November is Alzheimer’s Awareness Month, a time to heighten awareness about Alzheimer’s disease and to show support for the more than 6.2 million Americans living with this disease. Alzheimer's disease is a form of memory impairment, along with mild cognitive impairment and dementia. Understanding the similarities and differences between these conditions can allow you to better recognize the warning signs and seek appropriate help and consultation.
Mild Cognitive Impairment (MCI)
Memory impairment, language problems, or poor judgment are not always severe, and can be the result of diabetes, depression, or stroke. In fact, these changes in abilities could be mild cognitive impairment (MCI), which is the stage between what is considered normal aging and the more severe decline of dementia.
Forgetting things more often, feeling overwhelmed by decision making, becoming more impulsive, or showing signs of depression, anxiety, or apathy are some of the symptoms of MCI. Often, a person is aware of what is happening, as are their family members, and MCI usually does not prevent them from going about their regular activities. And while having MCI can increase the risk of later developing dementia caused by Alzheimer's disease or other neurological conditions, it doesn’t necessarily always occur. Individuals with MCI might never experience worse symptoms. Or, they might even improve.
There are two types of mild cognitive impairment:
- Amnestic MCT - This concerns memory issues like forgetting a conversation or misplacing an item and not being able to remember where it is.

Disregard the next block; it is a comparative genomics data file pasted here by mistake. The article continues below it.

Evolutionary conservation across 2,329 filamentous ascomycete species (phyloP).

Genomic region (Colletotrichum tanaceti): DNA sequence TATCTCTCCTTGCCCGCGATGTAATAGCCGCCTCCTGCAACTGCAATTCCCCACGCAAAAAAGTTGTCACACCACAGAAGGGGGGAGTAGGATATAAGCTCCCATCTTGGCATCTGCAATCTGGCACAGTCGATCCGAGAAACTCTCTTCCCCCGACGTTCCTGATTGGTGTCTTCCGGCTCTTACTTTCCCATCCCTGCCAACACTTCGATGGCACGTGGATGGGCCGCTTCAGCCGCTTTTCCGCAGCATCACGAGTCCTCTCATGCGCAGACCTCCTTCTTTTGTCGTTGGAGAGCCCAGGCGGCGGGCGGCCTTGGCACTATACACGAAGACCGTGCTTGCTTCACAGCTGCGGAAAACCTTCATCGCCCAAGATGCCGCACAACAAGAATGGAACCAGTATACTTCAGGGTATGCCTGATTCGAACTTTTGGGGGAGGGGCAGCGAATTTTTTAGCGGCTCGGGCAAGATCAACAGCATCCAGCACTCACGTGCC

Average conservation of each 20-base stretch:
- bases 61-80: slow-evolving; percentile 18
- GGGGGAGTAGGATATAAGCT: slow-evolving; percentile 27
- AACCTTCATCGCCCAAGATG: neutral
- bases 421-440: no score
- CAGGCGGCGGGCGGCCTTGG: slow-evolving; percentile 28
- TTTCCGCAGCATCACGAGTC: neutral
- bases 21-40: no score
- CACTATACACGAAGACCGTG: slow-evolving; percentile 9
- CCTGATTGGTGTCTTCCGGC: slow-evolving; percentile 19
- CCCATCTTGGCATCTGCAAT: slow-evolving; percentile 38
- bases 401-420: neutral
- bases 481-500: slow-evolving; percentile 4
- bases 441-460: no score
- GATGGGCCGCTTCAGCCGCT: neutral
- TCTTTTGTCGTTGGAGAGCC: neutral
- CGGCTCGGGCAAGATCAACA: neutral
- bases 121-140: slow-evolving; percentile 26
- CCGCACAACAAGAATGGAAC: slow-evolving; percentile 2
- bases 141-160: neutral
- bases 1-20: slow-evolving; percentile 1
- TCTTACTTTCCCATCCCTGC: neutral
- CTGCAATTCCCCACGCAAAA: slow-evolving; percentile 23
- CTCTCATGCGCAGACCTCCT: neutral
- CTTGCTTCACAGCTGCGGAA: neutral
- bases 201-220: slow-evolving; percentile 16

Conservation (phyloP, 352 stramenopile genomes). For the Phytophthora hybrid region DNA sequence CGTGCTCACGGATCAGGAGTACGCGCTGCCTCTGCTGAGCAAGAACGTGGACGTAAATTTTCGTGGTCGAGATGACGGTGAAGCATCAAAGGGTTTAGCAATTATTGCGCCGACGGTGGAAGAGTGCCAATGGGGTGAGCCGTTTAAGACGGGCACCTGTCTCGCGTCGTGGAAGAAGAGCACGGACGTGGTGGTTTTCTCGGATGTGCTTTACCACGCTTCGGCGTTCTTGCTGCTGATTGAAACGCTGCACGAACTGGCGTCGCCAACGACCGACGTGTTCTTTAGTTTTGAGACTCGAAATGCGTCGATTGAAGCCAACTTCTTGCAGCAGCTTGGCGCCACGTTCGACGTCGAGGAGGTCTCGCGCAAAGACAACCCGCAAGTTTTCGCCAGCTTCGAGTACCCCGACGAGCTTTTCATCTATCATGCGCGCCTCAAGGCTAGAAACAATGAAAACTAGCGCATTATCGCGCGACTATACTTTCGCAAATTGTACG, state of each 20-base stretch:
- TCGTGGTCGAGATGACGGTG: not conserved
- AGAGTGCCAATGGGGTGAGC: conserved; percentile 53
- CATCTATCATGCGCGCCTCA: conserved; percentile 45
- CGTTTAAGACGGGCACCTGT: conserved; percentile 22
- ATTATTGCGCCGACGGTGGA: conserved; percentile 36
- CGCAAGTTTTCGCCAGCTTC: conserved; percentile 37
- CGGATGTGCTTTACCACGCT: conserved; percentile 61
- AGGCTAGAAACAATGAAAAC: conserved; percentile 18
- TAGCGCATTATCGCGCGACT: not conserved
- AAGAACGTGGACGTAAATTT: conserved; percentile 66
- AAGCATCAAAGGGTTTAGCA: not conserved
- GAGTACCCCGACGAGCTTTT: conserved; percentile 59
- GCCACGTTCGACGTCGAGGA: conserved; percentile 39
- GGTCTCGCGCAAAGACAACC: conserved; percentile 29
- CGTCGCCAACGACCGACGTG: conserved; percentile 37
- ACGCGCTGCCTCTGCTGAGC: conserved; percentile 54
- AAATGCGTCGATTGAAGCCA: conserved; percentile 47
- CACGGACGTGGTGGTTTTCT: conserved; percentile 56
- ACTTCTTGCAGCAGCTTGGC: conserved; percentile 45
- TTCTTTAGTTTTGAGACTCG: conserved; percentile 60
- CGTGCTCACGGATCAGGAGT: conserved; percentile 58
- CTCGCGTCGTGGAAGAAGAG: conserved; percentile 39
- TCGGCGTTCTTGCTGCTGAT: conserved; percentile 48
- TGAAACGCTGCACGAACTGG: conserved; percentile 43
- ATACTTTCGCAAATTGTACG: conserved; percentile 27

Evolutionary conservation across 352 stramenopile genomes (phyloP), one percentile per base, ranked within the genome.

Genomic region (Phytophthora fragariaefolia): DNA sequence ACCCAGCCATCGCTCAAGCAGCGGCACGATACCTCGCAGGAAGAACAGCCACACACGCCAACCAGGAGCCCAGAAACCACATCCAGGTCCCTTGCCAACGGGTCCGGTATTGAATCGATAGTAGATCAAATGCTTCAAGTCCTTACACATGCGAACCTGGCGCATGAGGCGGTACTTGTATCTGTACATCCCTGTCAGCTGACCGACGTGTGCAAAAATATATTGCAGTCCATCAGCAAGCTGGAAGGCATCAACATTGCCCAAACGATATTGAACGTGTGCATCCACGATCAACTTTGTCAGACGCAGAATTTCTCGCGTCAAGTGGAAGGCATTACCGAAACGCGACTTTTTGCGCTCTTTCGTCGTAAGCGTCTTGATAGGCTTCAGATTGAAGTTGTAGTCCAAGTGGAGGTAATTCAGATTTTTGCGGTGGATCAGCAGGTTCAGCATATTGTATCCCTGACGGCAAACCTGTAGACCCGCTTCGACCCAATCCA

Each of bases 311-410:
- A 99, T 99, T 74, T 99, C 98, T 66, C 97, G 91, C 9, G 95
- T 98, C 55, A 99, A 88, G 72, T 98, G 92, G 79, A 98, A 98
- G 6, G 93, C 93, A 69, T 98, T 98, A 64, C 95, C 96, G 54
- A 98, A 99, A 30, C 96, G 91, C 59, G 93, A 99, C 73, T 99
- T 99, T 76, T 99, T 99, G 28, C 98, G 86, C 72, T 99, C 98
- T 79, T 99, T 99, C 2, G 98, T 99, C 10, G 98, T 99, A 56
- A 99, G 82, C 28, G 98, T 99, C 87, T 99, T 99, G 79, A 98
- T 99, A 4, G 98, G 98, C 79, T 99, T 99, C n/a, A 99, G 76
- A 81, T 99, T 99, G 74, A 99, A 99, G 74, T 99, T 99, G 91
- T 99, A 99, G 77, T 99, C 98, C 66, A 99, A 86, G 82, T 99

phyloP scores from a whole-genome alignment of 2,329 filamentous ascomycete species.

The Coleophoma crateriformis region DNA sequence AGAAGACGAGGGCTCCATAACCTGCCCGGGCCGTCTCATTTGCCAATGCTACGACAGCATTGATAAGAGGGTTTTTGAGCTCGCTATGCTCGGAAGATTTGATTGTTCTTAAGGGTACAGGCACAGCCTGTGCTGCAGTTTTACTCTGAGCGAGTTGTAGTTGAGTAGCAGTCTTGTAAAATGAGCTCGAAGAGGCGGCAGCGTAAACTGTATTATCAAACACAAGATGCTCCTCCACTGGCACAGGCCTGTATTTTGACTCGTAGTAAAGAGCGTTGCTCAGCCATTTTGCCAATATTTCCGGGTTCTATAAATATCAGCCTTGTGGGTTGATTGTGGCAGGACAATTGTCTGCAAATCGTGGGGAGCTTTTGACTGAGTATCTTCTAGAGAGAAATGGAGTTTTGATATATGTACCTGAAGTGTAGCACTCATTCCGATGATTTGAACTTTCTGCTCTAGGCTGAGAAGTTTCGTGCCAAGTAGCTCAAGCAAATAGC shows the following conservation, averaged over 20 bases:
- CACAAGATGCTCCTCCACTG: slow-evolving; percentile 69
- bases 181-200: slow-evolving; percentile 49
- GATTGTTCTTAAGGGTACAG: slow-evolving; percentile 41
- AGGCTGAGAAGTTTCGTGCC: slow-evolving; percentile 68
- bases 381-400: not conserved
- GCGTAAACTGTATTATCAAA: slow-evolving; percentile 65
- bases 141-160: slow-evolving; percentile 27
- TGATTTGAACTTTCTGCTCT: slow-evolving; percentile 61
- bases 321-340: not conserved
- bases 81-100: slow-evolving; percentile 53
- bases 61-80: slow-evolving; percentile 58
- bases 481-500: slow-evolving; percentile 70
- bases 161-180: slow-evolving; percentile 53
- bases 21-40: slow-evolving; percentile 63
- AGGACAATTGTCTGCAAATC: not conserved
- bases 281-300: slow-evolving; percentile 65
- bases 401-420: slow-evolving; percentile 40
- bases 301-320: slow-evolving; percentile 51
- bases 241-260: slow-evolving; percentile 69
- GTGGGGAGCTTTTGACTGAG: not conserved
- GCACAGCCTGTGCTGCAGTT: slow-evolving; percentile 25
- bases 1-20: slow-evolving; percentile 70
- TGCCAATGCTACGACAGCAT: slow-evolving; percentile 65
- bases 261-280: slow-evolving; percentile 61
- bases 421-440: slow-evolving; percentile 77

- Non-amnestic MCI – Signs of non-amnestic MCI include losing one’s train of thought while speaking to someone, finding it difficult to maintain concentration while working on a task, and becoming disoriented in a familiar place.
Healthy Habits are Key
As part of your Alzheimer’s awareness and knowledge of all cognitive disorders, it’s important to know there isn’t a magic pill for avoiding the onset of MCI. However, evidence shows that healthy habits can make a tremendous difference in preventing or reducing cognitive decline. These habits can include exercising, eating right, staying connected with other people, engaging in mentally stimulating activities (particularly learning new things, like a new hobby or language), and taking medications as prescribed.
According to the Centers for Disease Control (CDC), “dementia” is not a specific disease. Rather, it is a general term for memory impairment, as well as difficulty with thinking or making decisions that interferes with doing everyday activities. Medical conditions such as Alzheimer’s disease, Parkinson’s disease, traumatic brain injury, and strokes are common causes of dementia. Although dementia mostly affects older adults, it is not a part of normal aging. In rare cases, a person can develop dementia in mid-life. Factors that increase the risk for dementia include:
- Age - Most cases of dementia involve people 65 years and older
- Poor heart health - Conditions such as high blood pressure, high cholesterol, and smoking can increase the risk of dementia if not properly treated
- Family history - A person with parents or siblings with dementia is more like to develop dementia
- Traumatic brain injury - Head injuries can be a risk factor, more so when they are severe or occur repeatedly
There are times when a person seems to be exhibiting signs of dementia, but they are actually reacting to other factors, such as a medication, an emotional distress such as anxiety or depression, drinking too much alcohol, infections or blood clots in the brain, problems with thyroid or kidney, and so on. It’s always important to see a physician when anything out of the ordinary is going on so that you can get a proper diagnosis.